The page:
The Rule of Law versus the NSA
by Jacob G. Hornberger
In the wake of New Jersey Governor Chris Christie’s traffic scandal, in which Christie’s aides were punishing a New Jersey mayor for not loyally supporting Christie’s reelection bid, critics were suggesting how dangerous it would be to have Christie in charge of the NSA. Imagine what he could do, people suggested, with all that personal information with which he could punish people who didn’t fall into line.
The notion is that Americans should only elect or appoint people who can be trusted to exercise this type of power wisely, prudently, and with the best of intentions, such as “keeping us safe.”
There are at least two big problems, however, with that sort of thinking.
One, when a system depends on trusting public officials with the exercise of totalitarian powers, that is the opposite of a free society. A free society necessarily is based on a governmental system in which the government does not wield totalitarian powers.
This is the difference between what is known as the rule of law versus the rule of men. The free society is based on the former. An unfree society is based on the latter.
For example, consider the type of system that our American ancestors devised, one based on the rule of law. Under that system, the government was prohibited from doing such things as spying on people in general, breaking into their homes and offices, and peering into their personal effects. The only way that the government could legally target someone for searching into his personal life was by presenting evidence to a judge that indicated that the person was involved in illegal conduct. If the judge concluded that the evidence was sufficient, he would issue a warrant specifically describing the place to be searched and the items being searched for.
That’s, in fact, the system that we still have at the state level. Under the U.S. Constitution and state constitutions, the cops are prohibited from spying on and searching everyone for the sake of ferretting out the small percentage of people committing crimes. Instead, they must wait until they secure evidence establishing “probable cause,” present it to a judge, and secure a warrant before they can target a specific person.
That’s a system based on the rule of law.
The advent of the national-security state after World War II fundamentally changed America’s constitutional structure. As we all now know, the NSA wields the power to spy on everyone and search into their personal affairs without any probable cause and without a specific warrant naming the person, the place, and the specific items being searched for. The idea is that in order to “keep us safe,” the government must spy on everyone to catch the small minority of people who are committing terrorist attacks.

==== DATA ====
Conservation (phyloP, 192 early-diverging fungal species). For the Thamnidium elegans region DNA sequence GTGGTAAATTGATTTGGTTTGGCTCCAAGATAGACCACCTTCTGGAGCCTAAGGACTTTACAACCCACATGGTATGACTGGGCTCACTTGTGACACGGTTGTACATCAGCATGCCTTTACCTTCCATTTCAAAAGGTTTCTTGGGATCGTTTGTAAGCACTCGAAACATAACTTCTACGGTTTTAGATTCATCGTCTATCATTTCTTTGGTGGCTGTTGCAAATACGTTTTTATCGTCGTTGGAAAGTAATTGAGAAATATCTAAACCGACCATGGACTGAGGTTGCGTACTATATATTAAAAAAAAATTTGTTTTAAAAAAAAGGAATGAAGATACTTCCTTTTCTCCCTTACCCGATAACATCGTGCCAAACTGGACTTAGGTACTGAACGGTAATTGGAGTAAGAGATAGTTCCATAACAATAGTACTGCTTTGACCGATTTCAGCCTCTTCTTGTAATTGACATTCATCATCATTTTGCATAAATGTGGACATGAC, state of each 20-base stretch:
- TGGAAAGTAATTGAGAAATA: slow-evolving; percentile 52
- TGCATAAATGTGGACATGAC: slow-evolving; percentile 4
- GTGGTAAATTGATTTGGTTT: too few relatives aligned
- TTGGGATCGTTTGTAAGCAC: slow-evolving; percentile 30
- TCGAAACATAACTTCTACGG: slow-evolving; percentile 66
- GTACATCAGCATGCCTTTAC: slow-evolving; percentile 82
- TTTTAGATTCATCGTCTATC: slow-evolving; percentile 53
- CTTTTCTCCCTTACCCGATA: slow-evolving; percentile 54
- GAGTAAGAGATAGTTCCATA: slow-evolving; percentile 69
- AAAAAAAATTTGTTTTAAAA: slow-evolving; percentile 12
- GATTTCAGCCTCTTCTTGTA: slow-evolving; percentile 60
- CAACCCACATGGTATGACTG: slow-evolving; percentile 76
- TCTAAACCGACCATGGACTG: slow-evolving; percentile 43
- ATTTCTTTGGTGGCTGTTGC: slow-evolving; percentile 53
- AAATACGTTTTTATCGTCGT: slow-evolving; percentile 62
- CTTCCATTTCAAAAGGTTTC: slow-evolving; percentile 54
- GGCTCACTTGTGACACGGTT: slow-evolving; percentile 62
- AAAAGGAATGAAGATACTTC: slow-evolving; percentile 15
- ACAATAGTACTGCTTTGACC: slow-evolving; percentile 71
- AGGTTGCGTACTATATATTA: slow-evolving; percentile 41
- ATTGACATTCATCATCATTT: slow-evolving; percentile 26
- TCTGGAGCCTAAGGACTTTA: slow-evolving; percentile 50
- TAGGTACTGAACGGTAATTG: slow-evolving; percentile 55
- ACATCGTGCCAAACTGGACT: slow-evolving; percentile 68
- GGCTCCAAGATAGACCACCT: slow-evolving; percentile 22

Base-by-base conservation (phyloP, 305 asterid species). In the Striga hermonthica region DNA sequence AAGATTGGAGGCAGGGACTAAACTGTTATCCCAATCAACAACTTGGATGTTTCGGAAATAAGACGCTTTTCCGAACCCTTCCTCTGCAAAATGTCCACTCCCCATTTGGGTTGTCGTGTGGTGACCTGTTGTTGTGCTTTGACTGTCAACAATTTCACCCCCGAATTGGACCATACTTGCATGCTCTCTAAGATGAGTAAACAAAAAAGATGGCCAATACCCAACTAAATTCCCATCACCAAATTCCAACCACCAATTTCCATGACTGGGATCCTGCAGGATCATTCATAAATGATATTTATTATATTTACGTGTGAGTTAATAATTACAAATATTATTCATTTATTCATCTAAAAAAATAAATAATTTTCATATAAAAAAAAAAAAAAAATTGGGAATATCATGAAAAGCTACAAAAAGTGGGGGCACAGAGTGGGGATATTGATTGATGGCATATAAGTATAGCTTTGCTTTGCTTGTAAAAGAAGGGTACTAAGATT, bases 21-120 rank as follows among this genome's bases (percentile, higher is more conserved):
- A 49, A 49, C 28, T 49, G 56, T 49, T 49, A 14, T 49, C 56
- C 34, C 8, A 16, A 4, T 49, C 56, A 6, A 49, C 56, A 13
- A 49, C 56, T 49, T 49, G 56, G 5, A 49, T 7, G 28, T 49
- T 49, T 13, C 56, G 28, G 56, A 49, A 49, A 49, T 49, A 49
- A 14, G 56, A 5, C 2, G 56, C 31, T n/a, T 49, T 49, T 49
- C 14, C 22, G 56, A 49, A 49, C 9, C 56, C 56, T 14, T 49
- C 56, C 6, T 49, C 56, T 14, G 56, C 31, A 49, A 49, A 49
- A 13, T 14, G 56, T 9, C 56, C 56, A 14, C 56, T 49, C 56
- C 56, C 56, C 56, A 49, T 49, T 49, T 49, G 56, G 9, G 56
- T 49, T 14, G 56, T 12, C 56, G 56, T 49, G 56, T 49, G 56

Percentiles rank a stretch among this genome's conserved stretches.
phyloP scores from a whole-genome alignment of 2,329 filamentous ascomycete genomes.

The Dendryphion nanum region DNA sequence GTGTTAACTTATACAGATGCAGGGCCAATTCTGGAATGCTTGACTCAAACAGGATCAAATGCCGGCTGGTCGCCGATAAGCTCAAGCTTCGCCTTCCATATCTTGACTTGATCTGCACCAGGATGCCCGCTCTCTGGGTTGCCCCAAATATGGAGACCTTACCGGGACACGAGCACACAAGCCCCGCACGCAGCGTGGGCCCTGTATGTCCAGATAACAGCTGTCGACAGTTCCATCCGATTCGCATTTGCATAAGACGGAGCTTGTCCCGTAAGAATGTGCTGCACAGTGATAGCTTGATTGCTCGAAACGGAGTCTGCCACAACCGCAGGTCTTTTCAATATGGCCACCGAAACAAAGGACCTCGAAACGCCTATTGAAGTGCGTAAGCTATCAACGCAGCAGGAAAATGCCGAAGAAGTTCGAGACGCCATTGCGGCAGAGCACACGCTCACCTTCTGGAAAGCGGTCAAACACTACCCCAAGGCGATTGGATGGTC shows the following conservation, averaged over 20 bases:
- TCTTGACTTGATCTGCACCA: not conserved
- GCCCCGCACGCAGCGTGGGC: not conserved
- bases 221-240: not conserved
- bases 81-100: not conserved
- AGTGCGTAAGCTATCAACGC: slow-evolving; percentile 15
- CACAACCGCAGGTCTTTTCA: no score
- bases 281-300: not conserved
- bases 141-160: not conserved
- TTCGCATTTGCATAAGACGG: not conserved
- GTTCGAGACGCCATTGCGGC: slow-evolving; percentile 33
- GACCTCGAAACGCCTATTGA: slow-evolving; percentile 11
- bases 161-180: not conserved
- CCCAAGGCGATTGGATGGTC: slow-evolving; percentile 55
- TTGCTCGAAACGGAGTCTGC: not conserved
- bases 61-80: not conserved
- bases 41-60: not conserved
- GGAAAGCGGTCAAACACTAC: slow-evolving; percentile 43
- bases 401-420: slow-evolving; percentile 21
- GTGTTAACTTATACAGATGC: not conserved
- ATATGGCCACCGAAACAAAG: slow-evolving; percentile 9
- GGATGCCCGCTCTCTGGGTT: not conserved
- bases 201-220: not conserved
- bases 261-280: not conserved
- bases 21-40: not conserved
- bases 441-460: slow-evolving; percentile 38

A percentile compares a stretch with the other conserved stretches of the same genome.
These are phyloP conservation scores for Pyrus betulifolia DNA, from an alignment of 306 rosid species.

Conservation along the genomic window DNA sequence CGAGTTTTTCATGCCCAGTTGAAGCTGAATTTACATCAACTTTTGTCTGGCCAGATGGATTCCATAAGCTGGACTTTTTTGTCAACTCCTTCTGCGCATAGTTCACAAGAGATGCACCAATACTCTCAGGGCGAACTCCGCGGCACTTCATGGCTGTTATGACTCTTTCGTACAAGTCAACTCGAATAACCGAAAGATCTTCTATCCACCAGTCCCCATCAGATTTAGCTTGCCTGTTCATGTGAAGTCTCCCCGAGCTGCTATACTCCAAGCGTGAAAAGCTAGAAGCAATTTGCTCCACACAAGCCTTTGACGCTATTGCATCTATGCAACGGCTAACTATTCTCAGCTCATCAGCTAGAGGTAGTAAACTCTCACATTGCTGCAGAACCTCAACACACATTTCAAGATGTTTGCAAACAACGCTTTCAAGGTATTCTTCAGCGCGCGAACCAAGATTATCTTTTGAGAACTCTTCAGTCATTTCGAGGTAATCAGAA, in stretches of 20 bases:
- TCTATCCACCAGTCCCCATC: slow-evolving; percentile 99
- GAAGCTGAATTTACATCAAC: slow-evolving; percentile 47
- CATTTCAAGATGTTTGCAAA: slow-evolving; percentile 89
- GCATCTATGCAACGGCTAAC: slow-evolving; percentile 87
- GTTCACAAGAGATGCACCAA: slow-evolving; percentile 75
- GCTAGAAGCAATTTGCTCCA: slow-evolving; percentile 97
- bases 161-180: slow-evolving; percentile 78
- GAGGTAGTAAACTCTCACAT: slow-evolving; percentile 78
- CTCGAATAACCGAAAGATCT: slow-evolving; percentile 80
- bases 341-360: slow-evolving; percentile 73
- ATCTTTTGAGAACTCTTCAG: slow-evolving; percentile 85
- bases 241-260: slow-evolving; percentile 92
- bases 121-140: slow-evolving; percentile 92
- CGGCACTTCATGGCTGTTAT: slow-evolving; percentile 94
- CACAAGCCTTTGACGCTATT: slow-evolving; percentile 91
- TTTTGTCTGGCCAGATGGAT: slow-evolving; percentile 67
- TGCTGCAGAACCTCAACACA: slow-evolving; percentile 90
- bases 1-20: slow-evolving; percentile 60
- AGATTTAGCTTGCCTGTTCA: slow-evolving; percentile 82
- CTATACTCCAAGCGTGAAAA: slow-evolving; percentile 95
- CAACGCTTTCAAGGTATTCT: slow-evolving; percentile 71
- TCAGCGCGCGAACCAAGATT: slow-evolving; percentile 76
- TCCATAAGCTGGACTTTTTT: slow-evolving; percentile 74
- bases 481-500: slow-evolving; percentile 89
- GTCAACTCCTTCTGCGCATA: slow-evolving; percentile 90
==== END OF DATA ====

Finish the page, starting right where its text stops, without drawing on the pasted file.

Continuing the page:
That’s a system based on the rule of men. It necessarily depends on trusting people with omnipotent power.
That raises the second reason why such a system is problematic. Inevitably, in a system based on trust, the power that is being exercised is going to be abused.
Most everyone, for example, is familiar with what the FBI did with the secret information that it illegally acquired about Martin Luther King. It used embarrassing aspects of his personal life to blackmail him with the hope that he would commit suicide. The message that the FBI implicitly sent King was: Kill yourself or we’ll reveal what we have learned about you through our assets in the press.
It was no different with Ernest Hemingway. During the last part of his life, Hemingway repeatedly told people that the FBI was following him, monitoring him, spying on him, and delving into his personal affairs. Suffering severe paranoia, Hemingway entered psychiatric hospitals, where he received shock treatments. Beset by severe depression and paranoia, Hemingway finally ended his life at age 50 with a shotgun.
All the while, the FBI sat silently by. Decades later, however, the FBI, in response to a Freedom of Information request, released long-secret files that showed that the FBI had in fact placed Hemingway under extensive surveillance. See “Hemingway, Hounded by the Feds” by A.E. Hotchner.
Why did they do that? For the same reason that they put King under surveillance. The FBI was convinced that Hemingway, like King, was a communist. Why did that matter? Because the FBI, like the rest of the national-security state, was convinced that the communists were coming to get us and, alternatively, that communism was like an infection that could infect the minds of every American, sort of like what happens to zombies.
That’s, of course, the irony of the situation. While Hemingway was suffering from a rational case of paranoia, the government’s surveillance of him was based on an even more severe case of paranoia — one in which national-security state officials were convinced that communists were everyone — in Congress, in Hollywood, in the army, and under everyone’s bed — and that they were going to take over America and end up running the IRS, the Interstate Highway System, and the public schools.
What these people did to King and Hemingway might well have been based on a sincere case of national-security paranoia, one in which they might have had the purest of intentions — to keep America safe from the communists. But it only goes to show why no one can be trusted with omnipotent power. Oftentimes people will good intentions and great zeal can be bigger threats to freedom than those who have evil motives.
Let’s reject the notion of getting “good” people into public office with the power to spy on us. Let’s reject the rule of men. Let’s restore the rule of law to our nation. Let’s achieve a free society. Let’s abolish, not reform, the NSA and, for that matter, the rest of the national-security state that has done so much damage to people and to our constitutional order.